Greenland shark: close encounters of the third kind
by Jorge MezcuaonFeb 06, 2023
To encounter a Greenland shark (Somniosus microcephalus) is a lucky chance and a great opportunity to add to the little we know about this animal. Unless you are one of the few remaining Inuit or you dive in the more than cold waters of Canada, Greenland or Iceland, the chances of encountering one of these prehistoric looking animals are minimal. And if you do dive there and are curious to see one, you will have to descend to the abyssal depths between 1,200 and 2,000 meters where they spend most of their lives.
For this very reason, the difficulty of finding one, cameraman Adam Ravetch shows such satisfaction and excitement when he talks about his encounter with one of these sharks. In addition to its elusiveness, this shark has several characteristics that make it unique and special. For one, it is considered one of the longest-living vertebrates on the planet, capable of living more than 200 years. If you stay practically frozen (it lives in waters between 0ºC and 2ºC) and expend little energy (it can only reach a maximum speed of 1.6 miles per hour), you can afford to live longer. Another curious feature is that its meat is poisonous, with a high uric acid content... meat from which the Icelanders and Inuit have been making (and eating) a delicious dish called Hákarl for millennia.
Find below the video transcript of the interview with this cameraman who had such an unexpected encounter.
"The Greenland Shark is probably one of the most bizarre creatures on the planet. It is actually a deep-water shark and it is prehistoric.
It has an extra gill slit than the modern day shark so it comes form another era. It lives at thousands of feet, on the bottom, so very few people know about it.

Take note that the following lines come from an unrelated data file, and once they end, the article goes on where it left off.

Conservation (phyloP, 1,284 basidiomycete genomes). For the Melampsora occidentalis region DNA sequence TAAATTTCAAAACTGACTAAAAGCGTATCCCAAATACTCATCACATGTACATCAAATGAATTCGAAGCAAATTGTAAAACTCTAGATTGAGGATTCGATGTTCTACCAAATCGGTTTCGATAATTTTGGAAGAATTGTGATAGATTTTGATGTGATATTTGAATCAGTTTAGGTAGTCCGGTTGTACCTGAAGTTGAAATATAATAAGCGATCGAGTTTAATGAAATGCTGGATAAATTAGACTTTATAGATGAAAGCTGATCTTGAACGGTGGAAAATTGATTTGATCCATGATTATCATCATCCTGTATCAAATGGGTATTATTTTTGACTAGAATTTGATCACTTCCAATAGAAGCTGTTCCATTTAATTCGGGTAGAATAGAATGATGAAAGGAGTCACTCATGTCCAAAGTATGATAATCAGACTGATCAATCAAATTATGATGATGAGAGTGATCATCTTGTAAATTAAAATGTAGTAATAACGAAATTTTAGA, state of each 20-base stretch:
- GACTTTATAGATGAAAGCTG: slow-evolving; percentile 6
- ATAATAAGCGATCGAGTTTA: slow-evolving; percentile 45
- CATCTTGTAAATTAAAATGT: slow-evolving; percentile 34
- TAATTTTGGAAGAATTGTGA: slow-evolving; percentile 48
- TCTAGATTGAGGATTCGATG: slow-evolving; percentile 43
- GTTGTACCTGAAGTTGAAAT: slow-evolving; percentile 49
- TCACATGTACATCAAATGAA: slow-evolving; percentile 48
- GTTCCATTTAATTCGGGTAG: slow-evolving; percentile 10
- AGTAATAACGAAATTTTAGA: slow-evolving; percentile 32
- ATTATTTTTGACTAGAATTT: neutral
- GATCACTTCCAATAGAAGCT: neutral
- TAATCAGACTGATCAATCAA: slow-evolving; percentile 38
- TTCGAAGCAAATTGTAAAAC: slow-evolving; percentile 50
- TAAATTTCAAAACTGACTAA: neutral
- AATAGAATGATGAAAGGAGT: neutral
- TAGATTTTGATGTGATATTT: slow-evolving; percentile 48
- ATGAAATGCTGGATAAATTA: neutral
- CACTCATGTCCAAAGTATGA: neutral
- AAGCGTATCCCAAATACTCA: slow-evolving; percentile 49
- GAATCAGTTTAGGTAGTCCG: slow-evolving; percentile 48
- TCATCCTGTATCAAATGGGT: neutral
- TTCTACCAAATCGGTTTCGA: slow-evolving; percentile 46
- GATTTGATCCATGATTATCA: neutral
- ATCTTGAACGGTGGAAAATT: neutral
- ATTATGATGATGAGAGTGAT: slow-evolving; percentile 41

The scientists tell you that it is probably one of the largest populations of sharks on the planet because there is no real commercial fishery on it and they live so deep so nobody really comes in contact with them.
The Greenland shark is known to live up to 200 years old, so imagine if they could talk!
The other bizarre thing is there is these parasitic worms that actually somehow find the shark in the water column, grab onto the tail and then, like mount Everest, they hike up and down these scales all the way to the eyeball of the shark and then they latch onto it and they spend their entire lives on the eye and they feed of the tissue of the eye. This renders the shark blind however the shark does not need to really see in order to feed cause it lives in dark deep waters anyhow and it has an incredible sense of smell and that's how it can find its prey and probably also has the ability to pick up on vibrations.
The Greenland shark in my opinion wasn't that dangerous. He was very docile, kind of swam around slowly. Scientist and the Inuit have found, in their stomach, seals so there is this idea that they somehow can hunt a seal.
Their mouths are more like a nurse shark. The teeth are made for crunching bottom creatures so they probably don't go after big prey but if they can get their mouth around a seal they actually have an extended jaw that comes out and it locks on and then they do this flipping action. They will roll like an alligator rolls and they roll left, they roll right, they roll left, until they grab a piece out of the animal.
So for a human we did not feel endangered because it was not biting us, it was just kind of swimming by.
It is just a fabulous piece of the puzzle and the arctic ecosystem and exciting that